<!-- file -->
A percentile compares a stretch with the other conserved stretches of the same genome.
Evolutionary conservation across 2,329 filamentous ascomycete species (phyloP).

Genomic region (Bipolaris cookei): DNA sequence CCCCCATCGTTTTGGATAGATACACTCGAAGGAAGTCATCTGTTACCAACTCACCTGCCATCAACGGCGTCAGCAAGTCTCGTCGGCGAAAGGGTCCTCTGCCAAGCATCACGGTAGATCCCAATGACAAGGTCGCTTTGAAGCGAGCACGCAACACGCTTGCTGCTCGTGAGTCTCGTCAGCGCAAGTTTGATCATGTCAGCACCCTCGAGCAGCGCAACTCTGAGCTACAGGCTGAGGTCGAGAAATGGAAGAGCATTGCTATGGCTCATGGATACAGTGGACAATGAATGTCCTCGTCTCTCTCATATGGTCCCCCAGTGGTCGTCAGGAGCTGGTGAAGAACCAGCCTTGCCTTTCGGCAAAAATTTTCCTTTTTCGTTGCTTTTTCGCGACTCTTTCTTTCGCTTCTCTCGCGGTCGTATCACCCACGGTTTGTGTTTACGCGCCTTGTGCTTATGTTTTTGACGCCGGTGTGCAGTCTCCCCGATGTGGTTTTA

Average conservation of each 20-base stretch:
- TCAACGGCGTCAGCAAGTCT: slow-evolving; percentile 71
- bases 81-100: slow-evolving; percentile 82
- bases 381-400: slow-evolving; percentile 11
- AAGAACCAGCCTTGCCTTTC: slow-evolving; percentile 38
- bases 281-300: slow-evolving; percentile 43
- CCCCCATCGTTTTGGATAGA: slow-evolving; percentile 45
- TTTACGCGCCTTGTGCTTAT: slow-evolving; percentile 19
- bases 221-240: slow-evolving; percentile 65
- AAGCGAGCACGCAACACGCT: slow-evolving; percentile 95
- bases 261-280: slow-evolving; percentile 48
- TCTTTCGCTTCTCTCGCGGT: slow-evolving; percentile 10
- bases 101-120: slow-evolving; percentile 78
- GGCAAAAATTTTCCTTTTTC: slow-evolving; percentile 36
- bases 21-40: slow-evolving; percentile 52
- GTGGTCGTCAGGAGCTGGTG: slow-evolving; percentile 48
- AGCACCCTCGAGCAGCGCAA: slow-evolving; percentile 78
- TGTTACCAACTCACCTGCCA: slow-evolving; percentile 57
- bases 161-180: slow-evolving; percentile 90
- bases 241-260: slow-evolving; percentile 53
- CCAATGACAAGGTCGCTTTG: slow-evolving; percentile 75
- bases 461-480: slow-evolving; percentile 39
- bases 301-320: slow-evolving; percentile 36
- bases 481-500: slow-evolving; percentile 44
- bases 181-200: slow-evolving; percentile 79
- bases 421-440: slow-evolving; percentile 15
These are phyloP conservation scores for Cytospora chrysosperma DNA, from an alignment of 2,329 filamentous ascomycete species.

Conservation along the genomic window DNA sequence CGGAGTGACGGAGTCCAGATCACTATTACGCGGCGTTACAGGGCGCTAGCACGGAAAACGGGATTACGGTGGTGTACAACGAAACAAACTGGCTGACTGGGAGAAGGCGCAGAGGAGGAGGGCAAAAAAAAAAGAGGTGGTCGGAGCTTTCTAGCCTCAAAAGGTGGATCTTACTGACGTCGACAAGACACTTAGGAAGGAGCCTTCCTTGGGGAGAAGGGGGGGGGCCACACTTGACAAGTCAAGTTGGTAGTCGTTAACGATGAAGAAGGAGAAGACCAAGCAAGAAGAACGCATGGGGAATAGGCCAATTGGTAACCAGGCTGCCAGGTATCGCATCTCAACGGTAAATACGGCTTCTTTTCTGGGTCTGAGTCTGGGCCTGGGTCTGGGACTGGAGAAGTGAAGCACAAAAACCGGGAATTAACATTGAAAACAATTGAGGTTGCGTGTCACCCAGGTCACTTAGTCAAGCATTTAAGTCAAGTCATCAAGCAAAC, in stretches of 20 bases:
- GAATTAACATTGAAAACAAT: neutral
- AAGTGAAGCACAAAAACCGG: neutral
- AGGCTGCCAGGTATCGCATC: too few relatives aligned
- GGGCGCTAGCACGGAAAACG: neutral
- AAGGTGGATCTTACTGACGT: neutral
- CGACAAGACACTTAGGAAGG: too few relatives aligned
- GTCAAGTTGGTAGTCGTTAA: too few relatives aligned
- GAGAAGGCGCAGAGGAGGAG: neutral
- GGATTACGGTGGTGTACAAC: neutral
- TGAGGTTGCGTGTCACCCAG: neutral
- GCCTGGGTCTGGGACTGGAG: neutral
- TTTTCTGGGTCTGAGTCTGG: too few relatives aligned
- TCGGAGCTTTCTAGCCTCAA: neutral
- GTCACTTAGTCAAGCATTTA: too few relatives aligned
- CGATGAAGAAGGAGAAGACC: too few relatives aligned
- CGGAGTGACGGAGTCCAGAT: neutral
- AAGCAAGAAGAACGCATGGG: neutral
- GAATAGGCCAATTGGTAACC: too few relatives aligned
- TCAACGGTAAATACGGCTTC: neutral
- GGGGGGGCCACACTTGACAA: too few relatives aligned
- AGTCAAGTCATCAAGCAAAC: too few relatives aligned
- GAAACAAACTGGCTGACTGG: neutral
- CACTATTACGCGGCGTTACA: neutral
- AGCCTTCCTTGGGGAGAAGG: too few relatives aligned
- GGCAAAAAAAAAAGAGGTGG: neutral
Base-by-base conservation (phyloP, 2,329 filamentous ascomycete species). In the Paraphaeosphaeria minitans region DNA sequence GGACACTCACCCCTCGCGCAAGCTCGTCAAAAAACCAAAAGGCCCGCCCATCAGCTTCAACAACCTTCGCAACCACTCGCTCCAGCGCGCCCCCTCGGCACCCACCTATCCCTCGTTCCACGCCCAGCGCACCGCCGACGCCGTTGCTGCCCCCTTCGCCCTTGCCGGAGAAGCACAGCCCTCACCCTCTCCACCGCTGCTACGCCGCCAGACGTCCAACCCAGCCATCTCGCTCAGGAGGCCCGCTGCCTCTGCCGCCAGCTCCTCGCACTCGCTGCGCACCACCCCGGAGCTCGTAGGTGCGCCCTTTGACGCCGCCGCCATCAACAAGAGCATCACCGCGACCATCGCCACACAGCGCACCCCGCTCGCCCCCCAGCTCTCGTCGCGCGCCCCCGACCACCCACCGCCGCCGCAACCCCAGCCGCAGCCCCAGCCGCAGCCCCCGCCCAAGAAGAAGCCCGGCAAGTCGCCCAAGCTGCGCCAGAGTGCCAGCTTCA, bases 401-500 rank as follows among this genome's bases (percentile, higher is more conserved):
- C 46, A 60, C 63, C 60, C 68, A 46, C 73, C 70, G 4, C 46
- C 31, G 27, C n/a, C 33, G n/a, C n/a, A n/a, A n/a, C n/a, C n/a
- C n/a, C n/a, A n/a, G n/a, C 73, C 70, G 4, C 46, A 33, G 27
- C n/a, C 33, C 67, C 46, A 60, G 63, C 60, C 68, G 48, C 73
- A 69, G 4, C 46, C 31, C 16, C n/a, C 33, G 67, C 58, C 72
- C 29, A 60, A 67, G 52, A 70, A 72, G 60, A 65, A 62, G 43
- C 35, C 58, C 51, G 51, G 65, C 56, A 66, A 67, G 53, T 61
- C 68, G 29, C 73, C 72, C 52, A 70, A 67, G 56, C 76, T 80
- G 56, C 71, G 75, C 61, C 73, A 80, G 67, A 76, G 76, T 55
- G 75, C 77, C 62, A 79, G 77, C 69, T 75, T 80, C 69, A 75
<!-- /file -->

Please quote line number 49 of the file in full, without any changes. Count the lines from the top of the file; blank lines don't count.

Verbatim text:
- GAATAGGCCAATTGGTAACC: too few relatives aligned